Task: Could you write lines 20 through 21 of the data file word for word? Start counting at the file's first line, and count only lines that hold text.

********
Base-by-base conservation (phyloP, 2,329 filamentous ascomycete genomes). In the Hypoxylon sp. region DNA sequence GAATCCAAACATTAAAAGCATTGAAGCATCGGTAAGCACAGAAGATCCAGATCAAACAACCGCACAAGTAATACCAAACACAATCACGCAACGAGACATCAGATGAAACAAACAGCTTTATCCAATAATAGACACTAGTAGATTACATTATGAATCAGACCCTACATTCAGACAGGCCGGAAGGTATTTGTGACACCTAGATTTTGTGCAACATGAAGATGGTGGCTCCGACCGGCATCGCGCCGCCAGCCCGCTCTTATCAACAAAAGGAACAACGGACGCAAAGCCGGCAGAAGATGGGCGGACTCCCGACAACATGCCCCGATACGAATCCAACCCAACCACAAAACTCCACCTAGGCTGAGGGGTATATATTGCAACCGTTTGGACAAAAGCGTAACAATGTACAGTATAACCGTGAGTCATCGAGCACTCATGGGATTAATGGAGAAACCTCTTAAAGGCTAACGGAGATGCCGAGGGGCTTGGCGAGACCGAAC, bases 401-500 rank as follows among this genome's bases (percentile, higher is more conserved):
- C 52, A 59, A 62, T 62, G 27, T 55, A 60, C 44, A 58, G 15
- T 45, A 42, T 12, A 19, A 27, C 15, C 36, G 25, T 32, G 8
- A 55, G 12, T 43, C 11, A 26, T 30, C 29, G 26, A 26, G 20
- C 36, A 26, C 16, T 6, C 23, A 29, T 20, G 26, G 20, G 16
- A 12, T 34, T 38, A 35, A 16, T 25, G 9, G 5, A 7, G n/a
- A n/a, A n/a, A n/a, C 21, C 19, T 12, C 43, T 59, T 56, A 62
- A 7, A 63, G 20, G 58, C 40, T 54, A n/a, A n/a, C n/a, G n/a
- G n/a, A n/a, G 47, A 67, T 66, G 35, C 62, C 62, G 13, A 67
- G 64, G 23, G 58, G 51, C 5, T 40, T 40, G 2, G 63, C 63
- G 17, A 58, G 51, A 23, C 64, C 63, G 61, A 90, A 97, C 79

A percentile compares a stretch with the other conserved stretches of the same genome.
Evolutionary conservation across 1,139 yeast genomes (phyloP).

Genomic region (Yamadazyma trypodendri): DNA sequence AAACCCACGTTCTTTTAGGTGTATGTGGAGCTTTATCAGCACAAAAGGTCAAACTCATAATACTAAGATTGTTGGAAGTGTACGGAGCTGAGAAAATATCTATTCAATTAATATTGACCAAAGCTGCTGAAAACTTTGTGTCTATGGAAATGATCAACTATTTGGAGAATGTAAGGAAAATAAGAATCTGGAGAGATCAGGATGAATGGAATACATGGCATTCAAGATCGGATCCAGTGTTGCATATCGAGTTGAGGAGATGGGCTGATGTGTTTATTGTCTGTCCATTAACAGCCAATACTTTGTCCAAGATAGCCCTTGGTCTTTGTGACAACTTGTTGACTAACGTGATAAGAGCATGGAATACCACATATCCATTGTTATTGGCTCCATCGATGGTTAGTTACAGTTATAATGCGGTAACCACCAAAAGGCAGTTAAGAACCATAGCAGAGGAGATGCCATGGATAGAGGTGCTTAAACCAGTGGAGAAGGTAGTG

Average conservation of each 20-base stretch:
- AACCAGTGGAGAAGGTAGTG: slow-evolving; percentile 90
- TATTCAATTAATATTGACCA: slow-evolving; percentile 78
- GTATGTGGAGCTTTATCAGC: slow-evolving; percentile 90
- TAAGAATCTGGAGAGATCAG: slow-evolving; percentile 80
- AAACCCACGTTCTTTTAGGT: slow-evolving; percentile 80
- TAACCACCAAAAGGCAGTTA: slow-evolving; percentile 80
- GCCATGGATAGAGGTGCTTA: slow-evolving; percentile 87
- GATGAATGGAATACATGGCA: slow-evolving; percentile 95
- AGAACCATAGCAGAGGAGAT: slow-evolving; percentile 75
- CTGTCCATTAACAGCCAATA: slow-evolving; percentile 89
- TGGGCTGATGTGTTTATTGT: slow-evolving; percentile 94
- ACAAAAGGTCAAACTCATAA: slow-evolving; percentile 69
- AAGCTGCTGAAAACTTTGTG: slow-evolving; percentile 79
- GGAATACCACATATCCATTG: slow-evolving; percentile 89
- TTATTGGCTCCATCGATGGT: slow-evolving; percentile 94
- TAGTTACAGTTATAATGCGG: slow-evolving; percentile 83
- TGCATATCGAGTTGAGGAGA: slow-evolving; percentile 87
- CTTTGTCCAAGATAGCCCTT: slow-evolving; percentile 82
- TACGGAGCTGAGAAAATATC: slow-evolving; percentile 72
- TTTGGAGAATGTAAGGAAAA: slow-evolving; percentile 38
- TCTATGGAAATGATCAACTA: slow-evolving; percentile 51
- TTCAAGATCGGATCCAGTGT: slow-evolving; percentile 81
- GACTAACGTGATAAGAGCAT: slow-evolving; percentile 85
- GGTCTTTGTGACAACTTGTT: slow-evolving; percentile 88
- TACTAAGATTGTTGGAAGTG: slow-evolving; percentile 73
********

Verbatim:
- AAACCCACGTTCTTTTAGGT: slow-evolving; percentile 80
- TAACCACCAAAAGGCAGTTA: slow-evolving; percentile 80